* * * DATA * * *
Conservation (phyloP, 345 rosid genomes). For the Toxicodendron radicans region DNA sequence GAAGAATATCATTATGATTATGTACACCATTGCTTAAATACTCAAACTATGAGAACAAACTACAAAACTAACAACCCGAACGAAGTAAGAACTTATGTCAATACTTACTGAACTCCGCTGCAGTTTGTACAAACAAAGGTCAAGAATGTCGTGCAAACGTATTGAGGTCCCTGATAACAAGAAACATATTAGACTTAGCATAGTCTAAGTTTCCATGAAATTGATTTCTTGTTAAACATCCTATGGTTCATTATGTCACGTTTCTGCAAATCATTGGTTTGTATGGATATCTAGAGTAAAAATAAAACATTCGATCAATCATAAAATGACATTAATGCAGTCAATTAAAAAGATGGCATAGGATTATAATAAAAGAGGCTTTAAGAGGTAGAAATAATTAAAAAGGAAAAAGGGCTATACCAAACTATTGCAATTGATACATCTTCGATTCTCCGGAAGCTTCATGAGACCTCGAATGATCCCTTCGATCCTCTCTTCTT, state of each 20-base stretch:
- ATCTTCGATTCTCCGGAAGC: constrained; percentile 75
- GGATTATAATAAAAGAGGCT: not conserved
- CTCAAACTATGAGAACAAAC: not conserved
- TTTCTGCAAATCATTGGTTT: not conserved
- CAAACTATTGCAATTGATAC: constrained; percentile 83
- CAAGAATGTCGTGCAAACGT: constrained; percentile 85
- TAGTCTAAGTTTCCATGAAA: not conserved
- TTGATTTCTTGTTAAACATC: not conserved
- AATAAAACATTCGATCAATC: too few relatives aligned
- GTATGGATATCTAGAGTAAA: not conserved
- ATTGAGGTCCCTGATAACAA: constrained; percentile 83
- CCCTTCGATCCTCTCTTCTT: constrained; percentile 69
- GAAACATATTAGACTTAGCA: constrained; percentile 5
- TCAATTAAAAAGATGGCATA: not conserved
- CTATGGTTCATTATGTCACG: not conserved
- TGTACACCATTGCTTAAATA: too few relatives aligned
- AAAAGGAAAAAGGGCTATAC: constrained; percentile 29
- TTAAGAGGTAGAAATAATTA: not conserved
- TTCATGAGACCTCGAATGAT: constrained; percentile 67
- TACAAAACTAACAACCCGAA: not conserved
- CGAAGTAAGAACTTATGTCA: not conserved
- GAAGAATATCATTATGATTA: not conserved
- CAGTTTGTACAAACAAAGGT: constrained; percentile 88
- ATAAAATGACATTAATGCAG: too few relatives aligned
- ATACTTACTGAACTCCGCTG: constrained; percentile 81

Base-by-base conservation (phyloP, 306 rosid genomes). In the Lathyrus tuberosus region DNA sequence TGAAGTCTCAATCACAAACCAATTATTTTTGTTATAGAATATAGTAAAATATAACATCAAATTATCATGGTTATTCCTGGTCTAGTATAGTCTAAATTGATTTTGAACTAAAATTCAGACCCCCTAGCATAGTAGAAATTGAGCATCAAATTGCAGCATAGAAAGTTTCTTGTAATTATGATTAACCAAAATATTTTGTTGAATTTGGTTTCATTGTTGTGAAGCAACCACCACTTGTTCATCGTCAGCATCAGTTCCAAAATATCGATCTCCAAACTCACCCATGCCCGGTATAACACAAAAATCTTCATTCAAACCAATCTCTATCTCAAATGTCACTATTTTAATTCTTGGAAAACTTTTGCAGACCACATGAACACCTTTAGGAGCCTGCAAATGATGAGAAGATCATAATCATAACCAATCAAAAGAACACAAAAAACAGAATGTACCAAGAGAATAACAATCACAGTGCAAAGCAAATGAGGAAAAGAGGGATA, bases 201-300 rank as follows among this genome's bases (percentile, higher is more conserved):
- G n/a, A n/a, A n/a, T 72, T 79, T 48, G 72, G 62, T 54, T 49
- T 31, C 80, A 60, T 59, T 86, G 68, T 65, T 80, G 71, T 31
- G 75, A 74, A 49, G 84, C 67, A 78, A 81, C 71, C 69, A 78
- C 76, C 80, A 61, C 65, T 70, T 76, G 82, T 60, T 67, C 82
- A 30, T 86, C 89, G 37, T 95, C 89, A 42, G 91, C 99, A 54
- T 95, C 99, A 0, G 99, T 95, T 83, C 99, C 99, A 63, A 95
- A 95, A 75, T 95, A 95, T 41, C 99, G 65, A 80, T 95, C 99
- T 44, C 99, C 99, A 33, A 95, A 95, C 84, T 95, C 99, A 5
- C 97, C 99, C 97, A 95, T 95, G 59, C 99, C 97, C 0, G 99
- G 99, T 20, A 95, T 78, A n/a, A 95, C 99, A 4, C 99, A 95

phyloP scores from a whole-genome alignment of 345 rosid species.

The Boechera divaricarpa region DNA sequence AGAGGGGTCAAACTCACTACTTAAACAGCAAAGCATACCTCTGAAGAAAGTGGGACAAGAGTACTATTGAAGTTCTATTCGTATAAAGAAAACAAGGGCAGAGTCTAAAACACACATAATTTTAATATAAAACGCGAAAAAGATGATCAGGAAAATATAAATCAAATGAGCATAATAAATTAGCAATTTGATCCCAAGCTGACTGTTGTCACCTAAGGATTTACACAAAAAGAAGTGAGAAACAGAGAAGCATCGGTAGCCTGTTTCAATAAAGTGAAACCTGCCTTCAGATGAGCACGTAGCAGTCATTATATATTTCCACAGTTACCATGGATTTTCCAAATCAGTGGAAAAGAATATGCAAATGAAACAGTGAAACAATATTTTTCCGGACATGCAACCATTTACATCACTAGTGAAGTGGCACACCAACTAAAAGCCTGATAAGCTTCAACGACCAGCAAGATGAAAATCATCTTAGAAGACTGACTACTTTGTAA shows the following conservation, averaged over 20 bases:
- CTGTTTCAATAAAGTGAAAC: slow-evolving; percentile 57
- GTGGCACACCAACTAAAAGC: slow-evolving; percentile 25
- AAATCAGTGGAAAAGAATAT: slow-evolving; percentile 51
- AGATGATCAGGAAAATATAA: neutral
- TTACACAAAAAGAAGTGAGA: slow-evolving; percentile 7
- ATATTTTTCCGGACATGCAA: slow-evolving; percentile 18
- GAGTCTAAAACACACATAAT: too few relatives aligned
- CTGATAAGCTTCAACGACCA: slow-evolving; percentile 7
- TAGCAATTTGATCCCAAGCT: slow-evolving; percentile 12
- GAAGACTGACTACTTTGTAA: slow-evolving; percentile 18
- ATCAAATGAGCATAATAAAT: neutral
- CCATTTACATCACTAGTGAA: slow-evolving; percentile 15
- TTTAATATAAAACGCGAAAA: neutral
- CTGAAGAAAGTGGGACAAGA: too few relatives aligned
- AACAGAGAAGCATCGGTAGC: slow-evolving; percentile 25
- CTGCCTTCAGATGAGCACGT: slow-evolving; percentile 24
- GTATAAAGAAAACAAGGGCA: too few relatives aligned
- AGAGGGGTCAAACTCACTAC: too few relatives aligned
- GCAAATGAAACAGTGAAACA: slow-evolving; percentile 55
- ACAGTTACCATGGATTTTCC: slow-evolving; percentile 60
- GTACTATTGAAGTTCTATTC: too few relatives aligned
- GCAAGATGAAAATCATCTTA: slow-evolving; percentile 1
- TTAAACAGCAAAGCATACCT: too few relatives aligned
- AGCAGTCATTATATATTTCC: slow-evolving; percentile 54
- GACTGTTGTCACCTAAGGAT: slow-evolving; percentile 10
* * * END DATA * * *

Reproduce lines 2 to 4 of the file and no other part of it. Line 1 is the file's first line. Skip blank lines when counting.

- ATCTTCGATTCTCCGGAAGC: constrained; percentile 75
- GGATTATAATAAAAGAGGCT: not conserved
- CTCAAACTATGAGAACAAAC: not conserved